Dr Heather Morgan, School of Medicine, Medical Sciences and Nutrition, tells us about the Statistics support clinic that runs daily mostly for MSc students and how it has helped them with their stats queries.
In the Institute of Applied Health Sciences, we have a statistics support clinic that runs daily at lunchtime, mostly for MSc students, throughout the year. It offers first come, first served, one to one access to a statistician (different statisticians staff a rota) to resolve statistical issues during taught and project phases of our programmes. My project students (BSc and MSc) have benefited from this resource as I am not a statistician and cannot provide the level of advice required for stats queries. Meanwhile, however, I seemed to have become the ‘go to’ qualitative research expert in our Institute and each year (2012-2017), during project time, I have received an increasing number of individual requests by students (referred by supervisors) for help with qualitative aspects of their projects.
When I applied for my new role, Lecturer in Applied Health Sciences (Scholarship) – appointed October 2017, I pitched the introduction of a similar clinic for qualitative research to address student and supervisor needs and more effectively manage the requests I was receiving. When appointed, I advertised 2 hour weekly support sessions for students registered on PU5529 Qualitative Health Research so that they could book 20 minute slots with me one to one or in small groups. During PU59XX Research Projects, I ran a needs assessment survey across all our MSc programmes to identify students working on projects with qualitative study designs, what methodologies they were working with and what additional support they might need. I designed a programme of ten tailored workshops at various time points to support project conduct, individually or in small groups.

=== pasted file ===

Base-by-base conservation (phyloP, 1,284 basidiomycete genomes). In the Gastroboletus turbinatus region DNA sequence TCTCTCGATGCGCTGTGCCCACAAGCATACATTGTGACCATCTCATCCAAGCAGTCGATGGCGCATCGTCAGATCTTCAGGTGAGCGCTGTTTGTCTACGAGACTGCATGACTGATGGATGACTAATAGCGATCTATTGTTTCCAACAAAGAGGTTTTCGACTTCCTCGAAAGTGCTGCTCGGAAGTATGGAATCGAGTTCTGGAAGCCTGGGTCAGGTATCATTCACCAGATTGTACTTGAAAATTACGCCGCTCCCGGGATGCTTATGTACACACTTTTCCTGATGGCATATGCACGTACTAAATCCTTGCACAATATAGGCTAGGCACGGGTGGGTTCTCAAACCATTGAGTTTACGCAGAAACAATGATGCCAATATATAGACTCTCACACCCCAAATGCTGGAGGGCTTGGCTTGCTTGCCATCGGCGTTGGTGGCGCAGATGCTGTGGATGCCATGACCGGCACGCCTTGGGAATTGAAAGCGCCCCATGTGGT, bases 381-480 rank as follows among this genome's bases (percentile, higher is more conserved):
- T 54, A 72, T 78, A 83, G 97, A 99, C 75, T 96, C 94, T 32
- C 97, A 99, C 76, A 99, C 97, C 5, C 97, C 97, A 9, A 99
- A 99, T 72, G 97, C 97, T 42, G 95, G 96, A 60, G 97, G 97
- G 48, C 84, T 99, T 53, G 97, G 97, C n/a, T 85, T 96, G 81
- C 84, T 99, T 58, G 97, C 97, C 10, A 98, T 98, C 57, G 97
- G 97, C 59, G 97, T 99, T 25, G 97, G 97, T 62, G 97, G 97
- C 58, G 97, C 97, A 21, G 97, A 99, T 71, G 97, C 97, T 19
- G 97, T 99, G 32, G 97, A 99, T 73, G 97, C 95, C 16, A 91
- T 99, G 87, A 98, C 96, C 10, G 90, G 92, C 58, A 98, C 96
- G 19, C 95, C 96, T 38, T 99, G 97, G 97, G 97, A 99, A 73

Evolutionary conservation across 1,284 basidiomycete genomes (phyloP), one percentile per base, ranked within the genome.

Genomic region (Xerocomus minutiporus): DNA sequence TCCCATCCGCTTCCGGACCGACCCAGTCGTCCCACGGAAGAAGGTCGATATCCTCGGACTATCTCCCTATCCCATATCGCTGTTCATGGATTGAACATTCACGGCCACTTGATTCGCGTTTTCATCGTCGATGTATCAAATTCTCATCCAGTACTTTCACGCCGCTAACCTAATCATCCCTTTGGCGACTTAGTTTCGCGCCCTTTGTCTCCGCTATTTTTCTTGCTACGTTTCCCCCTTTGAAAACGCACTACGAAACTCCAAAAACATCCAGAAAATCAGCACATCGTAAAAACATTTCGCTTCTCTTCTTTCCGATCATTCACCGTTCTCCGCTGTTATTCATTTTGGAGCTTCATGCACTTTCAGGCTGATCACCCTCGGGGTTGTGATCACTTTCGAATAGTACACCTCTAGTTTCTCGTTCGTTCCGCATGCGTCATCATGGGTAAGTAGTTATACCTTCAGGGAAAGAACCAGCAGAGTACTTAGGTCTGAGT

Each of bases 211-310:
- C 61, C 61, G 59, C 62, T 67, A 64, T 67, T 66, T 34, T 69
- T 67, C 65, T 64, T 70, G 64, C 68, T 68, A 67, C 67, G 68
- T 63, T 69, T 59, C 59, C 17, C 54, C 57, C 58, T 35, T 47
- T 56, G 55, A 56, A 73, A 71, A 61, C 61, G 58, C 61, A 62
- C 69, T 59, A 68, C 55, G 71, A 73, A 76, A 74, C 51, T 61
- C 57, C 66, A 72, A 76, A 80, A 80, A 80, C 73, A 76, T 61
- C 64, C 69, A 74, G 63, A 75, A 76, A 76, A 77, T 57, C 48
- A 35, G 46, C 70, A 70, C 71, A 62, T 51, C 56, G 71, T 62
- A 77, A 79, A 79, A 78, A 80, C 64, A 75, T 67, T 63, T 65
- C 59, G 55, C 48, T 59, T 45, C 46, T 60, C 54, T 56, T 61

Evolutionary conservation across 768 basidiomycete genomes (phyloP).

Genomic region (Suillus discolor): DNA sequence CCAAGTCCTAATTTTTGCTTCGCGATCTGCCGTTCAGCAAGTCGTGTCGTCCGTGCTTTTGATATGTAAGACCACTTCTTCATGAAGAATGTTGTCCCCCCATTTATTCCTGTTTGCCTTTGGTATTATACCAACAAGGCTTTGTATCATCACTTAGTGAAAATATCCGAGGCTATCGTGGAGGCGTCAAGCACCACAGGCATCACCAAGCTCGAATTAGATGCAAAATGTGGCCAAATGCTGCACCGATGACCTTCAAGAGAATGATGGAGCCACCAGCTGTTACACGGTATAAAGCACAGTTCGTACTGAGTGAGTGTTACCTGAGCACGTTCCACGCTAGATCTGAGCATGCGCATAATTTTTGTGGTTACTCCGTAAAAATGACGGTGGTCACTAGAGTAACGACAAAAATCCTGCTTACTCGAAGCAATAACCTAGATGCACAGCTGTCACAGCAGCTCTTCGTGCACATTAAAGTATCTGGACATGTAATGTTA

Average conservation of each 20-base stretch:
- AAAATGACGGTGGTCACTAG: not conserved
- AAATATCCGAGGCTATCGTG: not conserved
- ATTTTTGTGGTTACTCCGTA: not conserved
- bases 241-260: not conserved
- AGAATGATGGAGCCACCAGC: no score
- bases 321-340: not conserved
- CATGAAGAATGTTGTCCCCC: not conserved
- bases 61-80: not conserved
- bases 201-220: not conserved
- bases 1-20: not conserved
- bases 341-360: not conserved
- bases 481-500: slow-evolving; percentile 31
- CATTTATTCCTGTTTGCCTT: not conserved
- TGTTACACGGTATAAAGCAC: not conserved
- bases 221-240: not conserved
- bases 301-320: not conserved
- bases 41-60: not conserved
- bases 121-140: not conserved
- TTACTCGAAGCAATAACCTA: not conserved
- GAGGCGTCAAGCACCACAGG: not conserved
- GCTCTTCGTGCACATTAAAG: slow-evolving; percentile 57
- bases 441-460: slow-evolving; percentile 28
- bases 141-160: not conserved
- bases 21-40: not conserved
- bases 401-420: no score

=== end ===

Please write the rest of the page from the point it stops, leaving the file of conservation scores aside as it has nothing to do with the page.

SCEF form feedback and assessment results for PU5529 suggested that the weekly bookable support sessions were well received and had impact in improving the quality of student understanding and output according to our learning outcomes and assessment thereof. Students have provided positive informal feedback about the usefulness of project workshops during PU59XX courses, which are ongoing at present. Both models of support will be continued into next session.
Next year, additional support will be provided for systematic reviewing (a specific methodology which is taught in one course and may be adopted in research projects) so that we will run three types of methodological support clinics for students across our programmes throughout the year: statistics, qualitative research and systematic reviewing.